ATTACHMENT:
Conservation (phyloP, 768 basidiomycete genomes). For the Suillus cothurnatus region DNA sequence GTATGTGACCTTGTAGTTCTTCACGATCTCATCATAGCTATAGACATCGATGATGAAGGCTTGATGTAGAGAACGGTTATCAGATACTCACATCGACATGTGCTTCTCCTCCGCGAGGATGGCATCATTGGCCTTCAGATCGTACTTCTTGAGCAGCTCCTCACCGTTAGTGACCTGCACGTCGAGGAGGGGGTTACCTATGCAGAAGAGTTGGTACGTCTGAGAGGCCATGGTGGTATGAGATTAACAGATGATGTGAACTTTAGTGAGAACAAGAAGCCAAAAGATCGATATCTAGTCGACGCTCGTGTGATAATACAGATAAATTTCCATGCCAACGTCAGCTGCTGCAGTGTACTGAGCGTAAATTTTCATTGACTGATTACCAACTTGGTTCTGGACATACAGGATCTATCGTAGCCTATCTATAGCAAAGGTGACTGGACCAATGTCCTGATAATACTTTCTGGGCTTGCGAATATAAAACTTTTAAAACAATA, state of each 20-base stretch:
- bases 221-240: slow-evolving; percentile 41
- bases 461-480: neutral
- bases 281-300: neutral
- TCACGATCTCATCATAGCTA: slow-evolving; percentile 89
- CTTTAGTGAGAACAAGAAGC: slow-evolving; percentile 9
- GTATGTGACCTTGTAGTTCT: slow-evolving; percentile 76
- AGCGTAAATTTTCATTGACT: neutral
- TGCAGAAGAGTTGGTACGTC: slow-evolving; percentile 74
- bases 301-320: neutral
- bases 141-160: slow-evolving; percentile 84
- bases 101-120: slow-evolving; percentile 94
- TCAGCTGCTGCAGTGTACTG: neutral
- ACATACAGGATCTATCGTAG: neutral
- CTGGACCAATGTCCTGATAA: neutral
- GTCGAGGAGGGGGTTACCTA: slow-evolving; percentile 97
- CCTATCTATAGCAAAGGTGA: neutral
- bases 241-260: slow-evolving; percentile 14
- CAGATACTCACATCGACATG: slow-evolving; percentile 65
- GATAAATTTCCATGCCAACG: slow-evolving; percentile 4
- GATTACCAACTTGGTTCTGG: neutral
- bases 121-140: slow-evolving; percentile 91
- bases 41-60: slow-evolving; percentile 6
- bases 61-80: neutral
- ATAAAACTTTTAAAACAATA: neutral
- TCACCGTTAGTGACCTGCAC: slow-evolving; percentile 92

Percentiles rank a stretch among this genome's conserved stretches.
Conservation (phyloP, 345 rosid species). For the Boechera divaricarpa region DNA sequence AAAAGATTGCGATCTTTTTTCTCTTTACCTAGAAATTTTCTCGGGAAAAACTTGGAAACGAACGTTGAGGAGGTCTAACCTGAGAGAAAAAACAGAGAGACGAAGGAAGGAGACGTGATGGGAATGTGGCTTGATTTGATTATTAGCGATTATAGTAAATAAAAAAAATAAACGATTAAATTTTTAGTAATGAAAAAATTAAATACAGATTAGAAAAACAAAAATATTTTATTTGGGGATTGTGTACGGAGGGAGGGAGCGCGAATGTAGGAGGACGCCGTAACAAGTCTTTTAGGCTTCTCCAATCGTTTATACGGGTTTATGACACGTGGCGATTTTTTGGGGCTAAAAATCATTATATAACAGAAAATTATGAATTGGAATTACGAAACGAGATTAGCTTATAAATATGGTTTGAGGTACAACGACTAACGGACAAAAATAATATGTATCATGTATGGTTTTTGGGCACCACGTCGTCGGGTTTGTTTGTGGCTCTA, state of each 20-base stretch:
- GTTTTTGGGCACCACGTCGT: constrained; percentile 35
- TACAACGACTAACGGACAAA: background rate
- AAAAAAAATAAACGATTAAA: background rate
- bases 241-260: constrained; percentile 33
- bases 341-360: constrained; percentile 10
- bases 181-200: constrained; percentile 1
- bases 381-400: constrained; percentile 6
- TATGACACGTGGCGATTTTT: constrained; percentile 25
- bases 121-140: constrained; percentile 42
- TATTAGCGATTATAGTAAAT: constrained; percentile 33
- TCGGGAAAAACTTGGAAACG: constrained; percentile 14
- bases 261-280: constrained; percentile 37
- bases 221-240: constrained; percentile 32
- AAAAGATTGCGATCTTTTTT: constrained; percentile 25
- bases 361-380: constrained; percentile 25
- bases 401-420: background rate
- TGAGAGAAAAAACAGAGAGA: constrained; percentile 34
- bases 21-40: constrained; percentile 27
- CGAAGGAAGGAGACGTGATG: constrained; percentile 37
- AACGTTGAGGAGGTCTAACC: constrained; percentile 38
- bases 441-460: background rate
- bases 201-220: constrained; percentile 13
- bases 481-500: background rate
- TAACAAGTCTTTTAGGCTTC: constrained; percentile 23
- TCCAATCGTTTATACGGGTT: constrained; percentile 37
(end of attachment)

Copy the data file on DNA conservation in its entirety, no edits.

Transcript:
Conservation (phyloP, 768 basidiomycete genomes). For the Suillus cothurnatus region DNA sequence GTATGTGACCTTGTAGTTCTTCACGATCTCATCATAGCTATAGACATCGATGATGAAGGCTTGATGTAGAGAACGGTTATCAGATACTCACATCGACATGTGCTTCTCCTCCGCGAGGATGGCATCATTGGCCTTCAGATCGTACTTCTTGAGCAGCTCCTCACCGTTAGTGACCTGCACGTCGAGGAGGGGGTTACCTATGCAGAAGAGTTGGTACGTCTGAGAGGCCATGGTGGTATGAGATTAACAGATGATGTGAACTTTAGTGAGAACAAGAAGCCAAAAGATCGATATCTAGTCGACGCTCGTGTGATAATACAGATAAATTTCCATGCCAACGTCAGCTGCTGCAGTGTACTGAGCGTAAATTTTCATTGACTGATTACCAACTTGGTTCTGGACATACAGGATCTATCGTAGCCTATCTATAGCAAAGGTGACTGGACCAATGTCCTGATAATACTTTCTGGGCTTGCGAATATAAAACTTTTAAAACAATA, state of each 20-base stretch:
- bases 221-240: slow-evolving; percentile 41
- bases 461-480: neutral
- bases 281-300: neutral
- TCACGATCTCATCATAGCTA: slow-evolving; percentile 89
- CTTTAGTGAGAACAAGAAGC: slow-evolving; percentile 9
- GTATGTGACCTTGTAGTTCT: slow-evolving; percentile 76
- AGCGTAAATTTTCATTGACT: neutral
- TGCAGAAGAGTTGGTACGTC: slow-evolving; percentile 74
- bases 301-320: neutral
- bases 141-160: slow-evolving; percentile 84
- bases 101-120: slow-evolving; percentile 94
- TCAGCTGCTGCAGTGTACTG: neutral
- ACATACAGGATCTATCGTAG: neutral
- CTGGACCAATGTCCTGATAA: neutral
- GTCGAGGAGGGGGTTACCTA: slow-evolving; percentile 97
- CCTATCTATAGCAAAGGTGA: neutral
- bases 241-260: slow-evolving; percentile 14
- CAGATACTCACATCGACATG: slow-evolving; percentile 65
- GATAAATTTCCATGCCAACG: slow-evolving; percentile 4
- GATTACCAACTTGGTTCTGG: neutral
- bases 121-140: slow-evolving; percentile 91
- bases 41-60: slow-evolving; percentile 6
- bases 61-80: neutral
- ATAAAACTTTTAAAACAATA: neutral
- TCACCGTTAGTGACCTGCAC: slow-evolving; percentile 92

Percentiles rank a stretch among this genome's conserved stretches.
Conservation (phyloP, 345 rosid species). For the Boechera divaricarpa region DNA sequence AAAAGATTGCGATCTTTTTTCTCTTTACCTAGAAATTTTCTCGGGAAAAACTTGGAAACGAACGTTGAGGAGGTCTAACCTGAGAGAAAAAACAGAGAGACGAAGGAAGGAGACGTGATGGGAATGTGGCTTGATTTGATTATTAGCGATTATAGTAAATAAAAAAAATAAACGATTAAATTTTTAGTAATGAAAAAATTAAATACAGATTAGAAAAACAAAAATATTTTATTTGGGGATTGTGTACGGAGGGAGGGAGCGCGAATGTAGGAGGACGCCGTAACAAGTCTTTTAGGCTTCTCCAATCGTTTATACGGGTTTATGACACGTGGCGATTTTTTGGGGCTAAAAATCATTATATAACAGAAAATTATGAATTGGAATTACGAAACGAGATTAGCTTATAAATATGGTTTGAGGTACAACGACTAACGGACAAAAATAATATGTATCATGTATGGTTTTTGGGCACCACGTCGTCGGGTTTGTTTGTGGCTCTA, state of each 20-base stretch:
- GTTTTTGGGCACCACGTCGT: constrained; percentile 35
- TACAACGACTAACGGACAAA: background rate
- AAAAAAAATAAACGATTAAA: background rate
- bases 241-260: constrained; percentile 33
- bases 341-360: constrained; percentile 10
- bases 181-200: constrained; percentile 1
- bases 381-400: constrained; percentile 6
- TATGACACGTGGCGATTTTT: constrained; percentile 25
- bases 121-140: constrained; percentile 42
- TATTAGCGATTATAGTAAAT: constrained; percentile 33
- TCGGGAAAAACTTGGAAACG: constrained; percentile 14
- bases 261-280: constrained; percentile 37
- bases 221-240: constrained; percentile 32
- AAAAGATTGCGATCTTTTTT: constrained; percentile 25
- bases 361-380: constrained; percentile 25
- bases 401-420: background rate
- TGAGAGAAAAAACAGAGAGA: constrained; percentile 34
- bases 21-40: constrained; percentile 27
- CGAAGGAAGGAGACGTGATG: constrained; percentile 37
- AACGTTGAGGAGGTCTAACC: constrained; percentile 38
- bases 441-460: background rate
- bases 201-220: constrained; percentile 13
- bases 481-500: background rate
- TAACAAGTCTTTTAGGCTTC: constrained; percentile 23
- TCCAATCGTTTATACGGGTT: constrained; percentile 37